Reviews of wines that don’t need their own post, but are worth noting for one reason or another. Look for it on the fourth Friday of each month.
• Ava Grace Sauvignon Blanc 2018 ($9, purchased, 13.5%): Light, almost riesling-y sauvignon blanc from California. It’s not bad if you prefer a less intense style, and it’s a fair value; it just tastes like there is a lot of winemaking going on in an attempt to make it less varietal.
• Tasca D’Almerita Nero d’Avola 2016 ($20, sample, 13.5%): Premiumized Italian red from Sicily made in an international style, which means it doesn’t taste like nero d’avola and it’s not very interesting. Imported by Winebow
• River Road Family Stephanie’s Cuvée Pinot Noir 2017 ($30, sample, 14.3%): Classic, post-modern cocktail party California pinot noir – heavyish, with lots of cherry fruit, almost no tannins, and only a hint of pinot noir character.
• Château Malescasse 2016 ($25, sample, 14.5%): There are two ways to look at this French red Bordeaux blend. First, as a French wine that tastes French, with herbal notes, currant fruit, and that French mouth feel. Second, as an every day style of French wine that costs $25. Imported by Austruy Family Vineyard Import
Reviews of wines that don’t need their own post, but are worth noting for one reason or another. Look for it on the fourth Friday of each month
• Domaine de la Rosière Rose 2018 ($13, purchased, 12%): Intriguing pink from the Savoie region in eastern France near Switzerland. There are green herbs, oddly enough, with a little red fruit and some spice. Made mostly with gamay, with some pinot noir and mondeuse, a local grape. Imported by Wines with Conviction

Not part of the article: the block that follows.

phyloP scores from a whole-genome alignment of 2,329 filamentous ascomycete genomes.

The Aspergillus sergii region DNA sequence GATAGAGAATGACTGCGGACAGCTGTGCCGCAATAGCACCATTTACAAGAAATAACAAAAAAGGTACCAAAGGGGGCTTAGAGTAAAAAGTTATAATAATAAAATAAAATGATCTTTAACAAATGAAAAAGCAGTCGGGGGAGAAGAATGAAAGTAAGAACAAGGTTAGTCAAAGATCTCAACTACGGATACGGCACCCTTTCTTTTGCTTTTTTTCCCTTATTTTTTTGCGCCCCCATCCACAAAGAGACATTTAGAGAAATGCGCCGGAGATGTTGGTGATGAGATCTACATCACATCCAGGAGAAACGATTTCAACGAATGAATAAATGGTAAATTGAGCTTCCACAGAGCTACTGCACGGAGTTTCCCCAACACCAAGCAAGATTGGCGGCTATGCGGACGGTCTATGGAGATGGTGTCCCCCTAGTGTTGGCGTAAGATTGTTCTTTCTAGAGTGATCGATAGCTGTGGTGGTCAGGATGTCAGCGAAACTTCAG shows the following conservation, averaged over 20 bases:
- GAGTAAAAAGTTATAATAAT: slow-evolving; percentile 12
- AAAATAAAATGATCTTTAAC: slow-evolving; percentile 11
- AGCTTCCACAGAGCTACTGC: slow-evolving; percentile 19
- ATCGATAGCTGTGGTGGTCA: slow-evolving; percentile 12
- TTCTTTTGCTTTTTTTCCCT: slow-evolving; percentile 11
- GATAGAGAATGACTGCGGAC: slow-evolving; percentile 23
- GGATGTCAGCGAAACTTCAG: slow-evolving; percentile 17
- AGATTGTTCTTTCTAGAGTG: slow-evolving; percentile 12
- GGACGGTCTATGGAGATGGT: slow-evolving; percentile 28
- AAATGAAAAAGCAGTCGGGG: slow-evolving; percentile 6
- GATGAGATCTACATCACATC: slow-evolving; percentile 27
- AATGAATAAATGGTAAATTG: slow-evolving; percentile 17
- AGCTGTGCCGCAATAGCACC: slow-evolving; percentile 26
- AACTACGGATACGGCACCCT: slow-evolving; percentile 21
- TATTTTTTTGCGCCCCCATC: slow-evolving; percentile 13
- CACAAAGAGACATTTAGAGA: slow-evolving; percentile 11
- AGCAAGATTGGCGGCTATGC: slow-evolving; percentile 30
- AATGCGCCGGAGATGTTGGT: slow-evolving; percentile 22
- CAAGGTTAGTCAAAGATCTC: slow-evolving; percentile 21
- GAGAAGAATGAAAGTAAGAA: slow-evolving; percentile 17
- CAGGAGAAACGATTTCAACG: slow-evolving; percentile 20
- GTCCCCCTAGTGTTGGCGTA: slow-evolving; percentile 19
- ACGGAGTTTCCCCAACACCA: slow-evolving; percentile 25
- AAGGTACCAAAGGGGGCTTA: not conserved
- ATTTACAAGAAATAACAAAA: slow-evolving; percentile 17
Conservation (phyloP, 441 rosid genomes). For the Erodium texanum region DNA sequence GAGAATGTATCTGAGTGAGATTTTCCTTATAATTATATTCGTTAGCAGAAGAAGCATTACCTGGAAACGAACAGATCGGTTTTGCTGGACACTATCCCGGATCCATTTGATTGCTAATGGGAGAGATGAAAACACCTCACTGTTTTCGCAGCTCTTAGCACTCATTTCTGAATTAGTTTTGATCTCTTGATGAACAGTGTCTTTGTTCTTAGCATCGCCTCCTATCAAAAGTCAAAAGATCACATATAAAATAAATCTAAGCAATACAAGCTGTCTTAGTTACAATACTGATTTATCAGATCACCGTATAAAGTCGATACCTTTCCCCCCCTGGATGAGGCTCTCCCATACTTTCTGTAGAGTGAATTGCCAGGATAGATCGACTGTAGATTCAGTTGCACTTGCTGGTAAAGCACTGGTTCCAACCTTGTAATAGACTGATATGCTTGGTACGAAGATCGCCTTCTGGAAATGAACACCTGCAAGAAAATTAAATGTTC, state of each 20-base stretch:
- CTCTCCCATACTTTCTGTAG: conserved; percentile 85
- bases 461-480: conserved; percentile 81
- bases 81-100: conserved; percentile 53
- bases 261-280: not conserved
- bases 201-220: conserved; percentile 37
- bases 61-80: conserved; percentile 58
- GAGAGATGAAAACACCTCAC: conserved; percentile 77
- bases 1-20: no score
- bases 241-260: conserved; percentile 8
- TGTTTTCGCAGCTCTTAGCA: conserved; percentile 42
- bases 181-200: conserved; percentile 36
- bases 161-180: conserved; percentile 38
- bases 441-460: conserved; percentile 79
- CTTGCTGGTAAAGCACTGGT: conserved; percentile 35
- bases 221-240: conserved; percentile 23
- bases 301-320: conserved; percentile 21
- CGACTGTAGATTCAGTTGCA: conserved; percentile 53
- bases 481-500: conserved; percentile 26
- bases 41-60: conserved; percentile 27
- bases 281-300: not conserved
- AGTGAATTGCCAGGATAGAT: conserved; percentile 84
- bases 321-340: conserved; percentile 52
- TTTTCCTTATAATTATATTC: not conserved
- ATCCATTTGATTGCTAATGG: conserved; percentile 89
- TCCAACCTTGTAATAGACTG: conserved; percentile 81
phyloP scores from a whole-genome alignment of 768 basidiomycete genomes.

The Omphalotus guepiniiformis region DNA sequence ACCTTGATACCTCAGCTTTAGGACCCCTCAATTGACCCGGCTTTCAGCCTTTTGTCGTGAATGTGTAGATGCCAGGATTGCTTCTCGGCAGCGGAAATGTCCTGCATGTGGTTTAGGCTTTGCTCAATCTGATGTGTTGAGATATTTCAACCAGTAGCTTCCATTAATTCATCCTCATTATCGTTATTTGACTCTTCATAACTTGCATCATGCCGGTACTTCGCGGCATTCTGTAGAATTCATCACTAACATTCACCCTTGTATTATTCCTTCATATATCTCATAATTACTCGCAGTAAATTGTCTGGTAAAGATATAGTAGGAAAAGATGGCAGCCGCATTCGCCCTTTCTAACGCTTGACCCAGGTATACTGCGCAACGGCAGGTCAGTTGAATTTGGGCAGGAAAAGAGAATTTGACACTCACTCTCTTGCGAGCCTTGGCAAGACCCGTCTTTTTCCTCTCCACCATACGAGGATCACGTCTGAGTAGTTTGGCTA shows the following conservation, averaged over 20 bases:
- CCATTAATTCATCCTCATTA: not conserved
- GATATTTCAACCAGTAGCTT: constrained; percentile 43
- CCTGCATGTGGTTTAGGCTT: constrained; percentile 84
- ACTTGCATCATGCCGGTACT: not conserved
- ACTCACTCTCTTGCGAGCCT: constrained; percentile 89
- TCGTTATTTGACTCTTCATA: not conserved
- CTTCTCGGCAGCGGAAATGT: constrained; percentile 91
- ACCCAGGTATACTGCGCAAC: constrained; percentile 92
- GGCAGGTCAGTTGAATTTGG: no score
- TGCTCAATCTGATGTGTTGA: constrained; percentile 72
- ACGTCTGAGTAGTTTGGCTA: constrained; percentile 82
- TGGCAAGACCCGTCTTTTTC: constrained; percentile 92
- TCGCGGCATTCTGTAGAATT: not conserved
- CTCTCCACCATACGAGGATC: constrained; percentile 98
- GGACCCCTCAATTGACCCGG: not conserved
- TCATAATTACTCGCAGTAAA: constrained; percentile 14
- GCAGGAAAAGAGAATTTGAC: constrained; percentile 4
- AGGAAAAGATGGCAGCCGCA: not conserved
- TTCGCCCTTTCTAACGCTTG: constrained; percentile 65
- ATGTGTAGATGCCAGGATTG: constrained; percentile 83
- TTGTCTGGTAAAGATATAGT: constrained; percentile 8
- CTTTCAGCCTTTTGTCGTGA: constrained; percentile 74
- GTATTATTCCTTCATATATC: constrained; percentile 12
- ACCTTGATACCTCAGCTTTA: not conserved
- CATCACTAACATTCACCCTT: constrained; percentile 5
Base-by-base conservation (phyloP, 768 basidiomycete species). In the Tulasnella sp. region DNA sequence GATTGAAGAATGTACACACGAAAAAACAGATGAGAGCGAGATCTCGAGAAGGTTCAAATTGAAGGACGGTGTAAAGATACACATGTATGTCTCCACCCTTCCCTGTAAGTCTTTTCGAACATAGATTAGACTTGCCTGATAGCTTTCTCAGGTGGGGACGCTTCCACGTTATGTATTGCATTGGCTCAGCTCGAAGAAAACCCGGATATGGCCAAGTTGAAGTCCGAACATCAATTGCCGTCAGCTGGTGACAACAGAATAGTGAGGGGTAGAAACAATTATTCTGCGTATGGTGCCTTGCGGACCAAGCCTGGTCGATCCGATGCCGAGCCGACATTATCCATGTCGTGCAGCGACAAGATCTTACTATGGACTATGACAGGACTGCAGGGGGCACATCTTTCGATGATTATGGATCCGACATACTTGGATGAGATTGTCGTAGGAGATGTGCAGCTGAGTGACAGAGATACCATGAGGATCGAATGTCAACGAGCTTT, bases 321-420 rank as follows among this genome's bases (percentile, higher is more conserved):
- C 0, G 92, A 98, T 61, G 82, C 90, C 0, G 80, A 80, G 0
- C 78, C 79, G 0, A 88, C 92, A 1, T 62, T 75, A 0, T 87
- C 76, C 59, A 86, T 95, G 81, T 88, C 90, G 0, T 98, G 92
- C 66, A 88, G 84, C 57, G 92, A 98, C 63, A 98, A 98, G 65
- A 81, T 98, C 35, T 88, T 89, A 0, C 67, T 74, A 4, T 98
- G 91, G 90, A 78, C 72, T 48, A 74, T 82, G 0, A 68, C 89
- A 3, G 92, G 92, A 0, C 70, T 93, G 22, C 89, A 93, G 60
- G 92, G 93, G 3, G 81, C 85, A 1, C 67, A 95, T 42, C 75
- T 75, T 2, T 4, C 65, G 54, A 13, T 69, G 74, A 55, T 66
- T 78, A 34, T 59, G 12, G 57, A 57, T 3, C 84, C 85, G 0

• Cusumano Nero d’Avola 2018 ($11, purchased, 13.5%): This Sicilian red, once a great cheap wine, is fine for what it is, but there are plenty of $8 and $10 simple Italian reds that more or less taste like this – almost unripe dark fruit and lots of acidity. Imported by Terlato Wines International
• Grand Louis Rouge 2016 ($11, purchased, 12.5%): This red Bordeaux blend (more merlot than cabernet sauvignon) is old-fashioned, but not in a good way — tart and and not very ripe fruit. Imported by Laird & Company
• A to Z Wineworks Rose Bubbles ($16, sample, 12.5%): Surprisingly disappointing spritzy rose from an otherwise reliable producer. It approaches white zinfandel sweet, without anything to balance the sweetness. And the price is problematic.
The Sicalia Terre Siciliane isn’t very Sicilian, but it’s still worthwhile when you need a red wine for a weeknight dinner
Italian wine producers, even though they have thousands of indigenous grapes to work with, are fascinated by what they call “international” grapes — those we know as cabernet sauvignon, melot, chardonnay, and the like. Their efforts can be uneven – for every great Super Tuscan, where international grapes are blended with sangiovese, there are dozens of $8 and $10 washouts. Which is where the Sicalia Terre Siciliane comes in.
On the one hand, the Sicalia Terre Siciliane ($8, purchased, 13%) doesn’t taste especially Sicilian. There is little earthiness or dark fruit or Old World complexity. And why should there be, since it’s a red blend, featuring the Sicilian nero d’avola and the and merlot?
On the other hand, it’s an enjoyable weeknight wine. Who knew? That certainly wasn’t the case the last time I tasted it: “ashy and unpleasant.” This time, though, the Sicalia Terre Siciliane was juicy, with enjoyably tart red fruit, a clean finish, and tremendous value.
No, it’s not very Sicilian, and yes, it needs food. But given the state of cheap wine these days, you could do a lot worse when you want a $10 red wine for a weeknight dinner.
Imported by Enovation Brands
Reviews of wines that don’t need their own post, but are worth noting for one reason or another. Look for it on the fourth Friday of each month. This month, four red wines.